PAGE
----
Black Chalice. The name reeks of dying, depression and burdening, imposing matters. Black Chalice is the name belonging to an American one-man black/death/doom metal band, a band that I have been acquainted with for some time now.

With Submission Black Chalice are trying out a new approach with the album intro "Deluge", which features something very atypical for the band. Normally it's straight on and forward with chaotic, gritty guitars groaning under the stress of the player's hand, but Deluge is all about flowing acoustic guitars, thusly building an atmosphere not nearly as raw as on the prior demo material of Black Chalice. While the sound of Black Chalice hasn't changed much Hasson's approach to songwriting has changed a lot since the beginning back in 2011. On Submission he favours more melodic riffs and dredging speeds rather than the fast, unvaried drum-powered tremolo-riffs on the early demos. A change that I for one am happy to hear as it provides the music with a whole new level of detail to peak the listener's interest.

In context with the acoustic intro the last song on the demo, Submission, also starts out with simple acoustic playing that puts you into a false sense of comfort until it slowly fades into the raw guitar-dominated soundscape that I've come to link with Black Chalice. A thing that especially struck me on Submission is the accustomed use of layers that wasn't present on the earlier material. This is evident in all the tracks but in my eyes works best on the track Regret where weeping guitars provide a nice contrast to the groaning and coarse string-play of Patrick Hasson. Another thing that makes Submission stand out compared to Hasson's earlier releases is that the drums and rhythm section in general have been severely downplayed; Where monotonous drumming dominated the early demos, drowning out most of the other parts of the music, on this demo it's much easier to hear the details in Black Chalice's music.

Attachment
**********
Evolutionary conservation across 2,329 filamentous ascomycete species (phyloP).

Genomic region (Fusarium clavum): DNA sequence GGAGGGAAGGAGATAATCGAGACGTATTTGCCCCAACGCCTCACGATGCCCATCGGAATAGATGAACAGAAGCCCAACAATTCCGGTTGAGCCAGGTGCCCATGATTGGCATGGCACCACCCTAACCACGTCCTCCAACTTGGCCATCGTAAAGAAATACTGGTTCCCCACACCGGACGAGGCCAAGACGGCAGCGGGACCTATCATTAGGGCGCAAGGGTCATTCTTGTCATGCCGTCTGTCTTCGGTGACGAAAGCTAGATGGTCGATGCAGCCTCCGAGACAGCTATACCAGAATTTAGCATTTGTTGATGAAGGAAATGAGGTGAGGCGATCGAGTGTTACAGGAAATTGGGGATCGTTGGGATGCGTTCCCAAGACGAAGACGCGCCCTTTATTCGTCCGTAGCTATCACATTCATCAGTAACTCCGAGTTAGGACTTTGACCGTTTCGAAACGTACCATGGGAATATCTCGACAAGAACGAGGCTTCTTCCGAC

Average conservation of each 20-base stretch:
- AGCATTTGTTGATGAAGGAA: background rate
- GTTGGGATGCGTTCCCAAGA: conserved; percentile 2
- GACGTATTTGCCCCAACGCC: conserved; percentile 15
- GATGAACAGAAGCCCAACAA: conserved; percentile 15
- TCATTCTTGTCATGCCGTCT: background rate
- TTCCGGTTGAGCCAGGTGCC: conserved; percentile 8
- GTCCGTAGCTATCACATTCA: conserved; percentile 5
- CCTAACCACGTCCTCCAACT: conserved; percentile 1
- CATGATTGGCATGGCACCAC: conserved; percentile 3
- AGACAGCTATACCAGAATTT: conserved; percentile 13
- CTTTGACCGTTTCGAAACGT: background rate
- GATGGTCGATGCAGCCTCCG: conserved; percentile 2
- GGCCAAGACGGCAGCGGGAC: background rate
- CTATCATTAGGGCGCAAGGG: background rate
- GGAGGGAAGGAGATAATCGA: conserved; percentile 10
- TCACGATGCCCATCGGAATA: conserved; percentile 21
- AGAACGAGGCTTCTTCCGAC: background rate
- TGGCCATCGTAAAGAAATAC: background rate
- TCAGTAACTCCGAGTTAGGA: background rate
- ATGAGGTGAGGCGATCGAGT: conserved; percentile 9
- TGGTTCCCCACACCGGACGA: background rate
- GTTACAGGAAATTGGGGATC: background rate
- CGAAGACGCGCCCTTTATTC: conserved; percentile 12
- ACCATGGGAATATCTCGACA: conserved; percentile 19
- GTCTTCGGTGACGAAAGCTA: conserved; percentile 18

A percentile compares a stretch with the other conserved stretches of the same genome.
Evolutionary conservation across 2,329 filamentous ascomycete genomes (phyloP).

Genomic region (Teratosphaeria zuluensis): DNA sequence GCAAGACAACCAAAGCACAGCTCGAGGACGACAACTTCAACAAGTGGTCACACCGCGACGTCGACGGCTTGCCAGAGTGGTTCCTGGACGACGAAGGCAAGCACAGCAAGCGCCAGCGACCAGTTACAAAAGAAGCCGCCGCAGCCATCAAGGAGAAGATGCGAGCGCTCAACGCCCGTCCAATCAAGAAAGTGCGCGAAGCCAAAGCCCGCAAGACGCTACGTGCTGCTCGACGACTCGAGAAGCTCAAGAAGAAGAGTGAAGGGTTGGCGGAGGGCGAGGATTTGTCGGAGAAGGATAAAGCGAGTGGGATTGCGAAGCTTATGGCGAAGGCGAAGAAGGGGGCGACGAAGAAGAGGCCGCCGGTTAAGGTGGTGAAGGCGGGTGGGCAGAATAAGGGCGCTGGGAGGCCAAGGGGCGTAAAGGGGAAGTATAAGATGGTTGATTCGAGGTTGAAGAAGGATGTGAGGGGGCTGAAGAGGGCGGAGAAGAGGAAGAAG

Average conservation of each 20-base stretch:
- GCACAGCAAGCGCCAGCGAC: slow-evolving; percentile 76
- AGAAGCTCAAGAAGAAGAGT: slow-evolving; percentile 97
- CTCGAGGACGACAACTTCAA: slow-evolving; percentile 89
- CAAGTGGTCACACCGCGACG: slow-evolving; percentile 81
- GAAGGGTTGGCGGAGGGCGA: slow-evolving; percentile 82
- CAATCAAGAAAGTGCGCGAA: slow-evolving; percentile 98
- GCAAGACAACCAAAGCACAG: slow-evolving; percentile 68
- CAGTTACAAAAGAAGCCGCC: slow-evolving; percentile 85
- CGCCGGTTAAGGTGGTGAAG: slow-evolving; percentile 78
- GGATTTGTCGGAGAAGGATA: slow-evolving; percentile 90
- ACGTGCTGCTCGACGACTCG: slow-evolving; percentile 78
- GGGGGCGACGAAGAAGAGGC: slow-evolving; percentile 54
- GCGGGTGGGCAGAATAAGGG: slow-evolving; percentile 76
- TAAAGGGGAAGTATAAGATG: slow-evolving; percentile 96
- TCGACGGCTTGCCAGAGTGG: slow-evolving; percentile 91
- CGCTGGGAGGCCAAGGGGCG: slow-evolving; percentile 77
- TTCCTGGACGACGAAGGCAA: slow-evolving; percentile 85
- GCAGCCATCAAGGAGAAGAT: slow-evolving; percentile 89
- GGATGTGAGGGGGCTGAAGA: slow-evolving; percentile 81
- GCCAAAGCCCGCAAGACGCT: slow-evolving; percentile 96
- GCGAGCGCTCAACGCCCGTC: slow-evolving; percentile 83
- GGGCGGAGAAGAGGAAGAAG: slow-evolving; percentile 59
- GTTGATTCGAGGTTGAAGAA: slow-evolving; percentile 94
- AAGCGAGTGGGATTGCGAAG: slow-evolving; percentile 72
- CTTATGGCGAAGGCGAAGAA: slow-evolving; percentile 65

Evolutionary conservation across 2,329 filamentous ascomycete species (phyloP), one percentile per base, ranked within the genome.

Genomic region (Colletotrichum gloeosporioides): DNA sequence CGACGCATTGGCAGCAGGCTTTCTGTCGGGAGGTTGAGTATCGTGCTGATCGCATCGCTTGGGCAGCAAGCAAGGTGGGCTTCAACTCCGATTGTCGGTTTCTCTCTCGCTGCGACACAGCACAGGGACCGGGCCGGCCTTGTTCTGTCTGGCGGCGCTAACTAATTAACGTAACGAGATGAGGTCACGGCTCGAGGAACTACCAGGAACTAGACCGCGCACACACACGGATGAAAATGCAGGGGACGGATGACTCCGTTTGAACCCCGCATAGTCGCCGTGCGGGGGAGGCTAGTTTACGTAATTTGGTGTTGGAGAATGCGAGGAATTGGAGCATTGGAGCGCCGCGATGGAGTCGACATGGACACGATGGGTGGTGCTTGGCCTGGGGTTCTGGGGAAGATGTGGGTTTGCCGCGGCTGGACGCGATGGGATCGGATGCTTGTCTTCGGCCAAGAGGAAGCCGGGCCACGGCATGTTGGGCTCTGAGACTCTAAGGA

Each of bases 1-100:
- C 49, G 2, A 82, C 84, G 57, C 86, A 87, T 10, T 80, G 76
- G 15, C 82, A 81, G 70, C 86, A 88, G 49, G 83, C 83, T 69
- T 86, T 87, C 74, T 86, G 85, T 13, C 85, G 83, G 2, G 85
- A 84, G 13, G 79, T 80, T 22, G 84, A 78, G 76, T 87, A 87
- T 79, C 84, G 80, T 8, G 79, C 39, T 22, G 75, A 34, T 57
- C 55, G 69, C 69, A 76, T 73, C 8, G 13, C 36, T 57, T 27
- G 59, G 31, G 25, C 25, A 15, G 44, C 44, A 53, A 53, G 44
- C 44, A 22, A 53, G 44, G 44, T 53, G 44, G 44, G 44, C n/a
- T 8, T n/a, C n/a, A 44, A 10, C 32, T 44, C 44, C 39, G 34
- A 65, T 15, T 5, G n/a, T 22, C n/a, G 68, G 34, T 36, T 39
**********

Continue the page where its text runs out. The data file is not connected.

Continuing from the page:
The music of Black Chalice could always be best described as "discordant" and "rough around the edges", and while the previous releases also seemed rather unrefined the same things go for Submission. But Hasson has found a more suiting focus for the band which makes the album a much more interesting and welcome experience than Years of Flame and Prayers for Our Lord and Saviour. Though all the releases are very organic in their sound and composition Submission is by far the least mechanical-sounding, and even though Hasson's chosen style of black- and death-infused doom metal mostly focusses on depressive themes and desolate soundscapes he has still found room for epic compositions and gloriously melodic parts. 

Wednesday, April 11, 2012

Walk Through Fire - Furthest From Heaven